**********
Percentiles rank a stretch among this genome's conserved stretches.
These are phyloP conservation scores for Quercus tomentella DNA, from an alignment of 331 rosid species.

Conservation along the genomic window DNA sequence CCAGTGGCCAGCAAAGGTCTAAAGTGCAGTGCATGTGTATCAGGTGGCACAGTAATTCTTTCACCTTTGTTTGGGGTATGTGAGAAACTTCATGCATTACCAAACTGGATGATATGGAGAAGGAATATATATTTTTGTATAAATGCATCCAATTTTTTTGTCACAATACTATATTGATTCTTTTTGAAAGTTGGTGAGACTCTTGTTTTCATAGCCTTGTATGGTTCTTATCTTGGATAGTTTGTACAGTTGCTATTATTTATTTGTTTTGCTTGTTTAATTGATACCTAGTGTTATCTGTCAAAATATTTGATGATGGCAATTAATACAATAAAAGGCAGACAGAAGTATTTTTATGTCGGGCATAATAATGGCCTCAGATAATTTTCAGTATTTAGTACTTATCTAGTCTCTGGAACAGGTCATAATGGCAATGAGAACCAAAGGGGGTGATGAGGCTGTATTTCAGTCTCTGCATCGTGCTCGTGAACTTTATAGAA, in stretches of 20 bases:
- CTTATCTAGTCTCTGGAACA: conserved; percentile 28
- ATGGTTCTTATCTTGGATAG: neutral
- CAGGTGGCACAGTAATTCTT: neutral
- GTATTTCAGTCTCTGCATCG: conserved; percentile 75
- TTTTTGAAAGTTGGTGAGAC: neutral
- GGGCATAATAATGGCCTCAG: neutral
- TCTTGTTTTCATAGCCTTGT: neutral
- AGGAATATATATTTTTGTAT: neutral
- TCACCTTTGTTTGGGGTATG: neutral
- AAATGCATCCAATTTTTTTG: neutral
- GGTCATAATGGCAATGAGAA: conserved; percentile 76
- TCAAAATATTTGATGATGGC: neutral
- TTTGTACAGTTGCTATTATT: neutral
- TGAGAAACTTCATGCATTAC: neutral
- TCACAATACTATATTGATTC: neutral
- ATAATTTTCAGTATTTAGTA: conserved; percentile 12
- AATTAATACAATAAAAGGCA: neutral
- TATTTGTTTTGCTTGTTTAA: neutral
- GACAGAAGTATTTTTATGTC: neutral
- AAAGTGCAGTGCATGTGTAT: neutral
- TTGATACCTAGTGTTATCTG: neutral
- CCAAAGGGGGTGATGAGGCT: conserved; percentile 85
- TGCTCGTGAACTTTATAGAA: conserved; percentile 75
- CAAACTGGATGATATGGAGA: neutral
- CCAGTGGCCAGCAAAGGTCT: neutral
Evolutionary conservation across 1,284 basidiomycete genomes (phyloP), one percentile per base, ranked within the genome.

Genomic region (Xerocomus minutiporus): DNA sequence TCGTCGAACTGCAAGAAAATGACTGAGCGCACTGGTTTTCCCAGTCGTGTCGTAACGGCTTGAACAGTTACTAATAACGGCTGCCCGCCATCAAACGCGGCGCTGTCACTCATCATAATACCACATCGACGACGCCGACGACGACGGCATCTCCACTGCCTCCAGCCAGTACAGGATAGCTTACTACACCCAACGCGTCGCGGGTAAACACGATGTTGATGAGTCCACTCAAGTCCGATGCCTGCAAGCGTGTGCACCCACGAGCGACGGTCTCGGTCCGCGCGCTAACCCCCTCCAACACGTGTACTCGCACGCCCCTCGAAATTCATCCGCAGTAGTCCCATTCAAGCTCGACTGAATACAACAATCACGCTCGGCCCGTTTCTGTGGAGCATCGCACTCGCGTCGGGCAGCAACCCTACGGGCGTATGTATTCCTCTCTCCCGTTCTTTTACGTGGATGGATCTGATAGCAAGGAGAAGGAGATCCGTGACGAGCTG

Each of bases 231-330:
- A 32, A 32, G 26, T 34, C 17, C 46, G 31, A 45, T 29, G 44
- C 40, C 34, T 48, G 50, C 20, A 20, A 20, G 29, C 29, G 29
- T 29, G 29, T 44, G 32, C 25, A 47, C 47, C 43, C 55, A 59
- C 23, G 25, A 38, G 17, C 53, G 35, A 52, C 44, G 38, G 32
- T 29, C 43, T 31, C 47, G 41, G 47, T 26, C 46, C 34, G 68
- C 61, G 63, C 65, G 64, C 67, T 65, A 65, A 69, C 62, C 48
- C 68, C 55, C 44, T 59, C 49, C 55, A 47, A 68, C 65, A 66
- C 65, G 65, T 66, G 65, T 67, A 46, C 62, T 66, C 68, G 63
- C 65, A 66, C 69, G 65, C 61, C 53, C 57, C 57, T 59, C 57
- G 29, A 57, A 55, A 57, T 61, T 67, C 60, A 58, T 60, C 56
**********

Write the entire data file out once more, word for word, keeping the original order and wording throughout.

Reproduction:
Percentiles rank a stretch among this genome's conserved stretches.
These are phyloP conservation scores for Quercus tomentella DNA, from an alignment of 331 rosid species.

Conservation along the genomic window DNA sequence CCAGTGGCCAGCAAAGGTCTAAAGTGCAGTGCATGTGTATCAGGTGGCACAGTAATTCTTTCACCTTTGTTTGGGGTATGTGAGAAACTTCATGCATTACCAAACTGGATGATATGGAGAAGGAATATATATTTTTGTATAAATGCATCCAATTTTTTTGTCACAATACTATATTGATTCTTTTTGAAAGTTGGTGAGACTCTTGTTTTCATAGCCTTGTATGGTTCTTATCTTGGATAGTTTGTACAGTTGCTATTATTTATTTGTTTTGCTTGTTTAATTGATACCTAGTGTTATCTGTCAAAATATTTGATGATGGCAATTAATACAATAAAAGGCAGACAGAAGTATTTTTATGTCGGGCATAATAATGGCCTCAGATAATTTTCAGTATTTAGTACTTATCTAGTCTCTGGAACAGGTCATAATGGCAATGAGAACCAAAGGGGGTGATGAGGCTGTATTTCAGTCTCTGCATCGTGCTCGTGAACTTTATAGAA, in stretches of 20 bases:
- CTTATCTAGTCTCTGGAACA: conserved; percentile 28
- ATGGTTCTTATCTTGGATAG: neutral
- CAGGTGGCACAGTAATTCTT: neutral
- GTATTTCAGTCTCTGCATCG: conserved; percentile 75
- TTTTTGAAAGTTGGTGAGAC: neutral
- GGGCATAATAATGGCCTCAG: neutral
- TCTTGTTTTCATAGCCTTGT: neutral
- AGGAATATATATTTTTGTAT: neutral
- TCACCTTTGTTTGGGGTATG: neutral
- AAATGCATCCAATTTTTTTG: neutral
- GGTCATAATGGCAATGAGAA: conserved; percentile 76
- TCAAAATATTTGATGATGGC: neutral
- TTTGTACAGTTGCTATTATT: neutral
- TGAGAAACTTCATGCATTAC: neutral
- TCACAATACTATATTGATTC: neutral
- ATAATTTTCAGTATTTAGTA: conserved; percentile 12
- AATTAATACAATAAAAGGCA: neutral
- TATTTGTTTTGCTTGTTTAA: neutral
- GACAGAAGTATTTTTATGTC: neutral
- AAAGTGCAGTGCATGTGTAT: neutral
- TTGATACCTAGTGTTATCTG: neutral
- CCAAAGGGGGTGATGAGGCT: conserved; percentile 85
- TGCTCGTGAACTTTATAGAA: conserved; percentile 75
- CAAACTGGATGATATGGAGA: neutral
- CCAGTGGCCAGCAAAGGTCT: neutral
Evolutionary conservation across 1,284 basidiomycete genomes (phyloP), one percentile per base, ranked within the genome.

Genomic region (Xerocomus minutiporus): DNA sequence TCGTCGAACTGCAAGAAAATGACTGAGCGCACTGGTTTTCCCAGTCGTGTCGTAACGGCTTGAACAGTTACTAATAACGGCTGCCCGCCATCAAACGCGGCGCTGTCACTCATCATAATACCACATCGACGACGCCGACGACGACGGCATCTCCACTGCCTCCAGCCAGTACAGGATAGCTTACTACACCCAACGCGTCGCGGGTAAACACGATGTTGATGAGTCCACTCAAGTCCGATGCCTGCAAGCGTGTGCACCCACGAGCGACGGTCTCGGTCCGCGCGCTAACCCCCTCCAACACGTGTACTCGCACGCCCCTCGAAATTCATCCGCAGTAGTCCCATTCAAGCTCGACTGAATACAACAATCACGCTCGGCCCGTTTCTGTGGAGCATCGCACTCGCGTCGGGCAGCAACCCTACGGGCGTATGTATTCCTCTCTCCCGTTCTTTTACGTGGATGGATCTGATAGCAAGGAGAAGGAGATCCGTGACGAGCTG

Each of bases 231-330:
- A 32, A 32, G 26, T 34, C 17, C 46, G 31, A 45, T 29, G 44
- C 40, C 34, T 48, G 50, C 20, A 20, A 20, G 29, C 29, G 29
- T 29, G 29, T 44, G 32, C 25, A 47, C 47, C 43, C 55, A 59
- C 23, G 25, A 38, G 17, C 53, G 35, A 52, C 44, G 38, G 32
- T 29, C 43, T 31, C 47, G 41, G 47, T 26, C 46, C 34, G 68
- C 61, G 63, C 65, G 64, C 67, T 65, A 65, A 69, C 62, C 48
- C 68, C 55, C 44, T 59, C 49, C 55, A 47, A 68, C 65, A 66
- C 65, G 65, T 66, G 65, T 67, A 46, C 62, T 66, C 68, G 63
- C 65, A 66, C 69, G 65, C 61, C 53, C 57, C 57, T 59, C 57
- G 29, A 57, A 55, A 57, T 61, T 67, C 60, A 58, T 60, C 56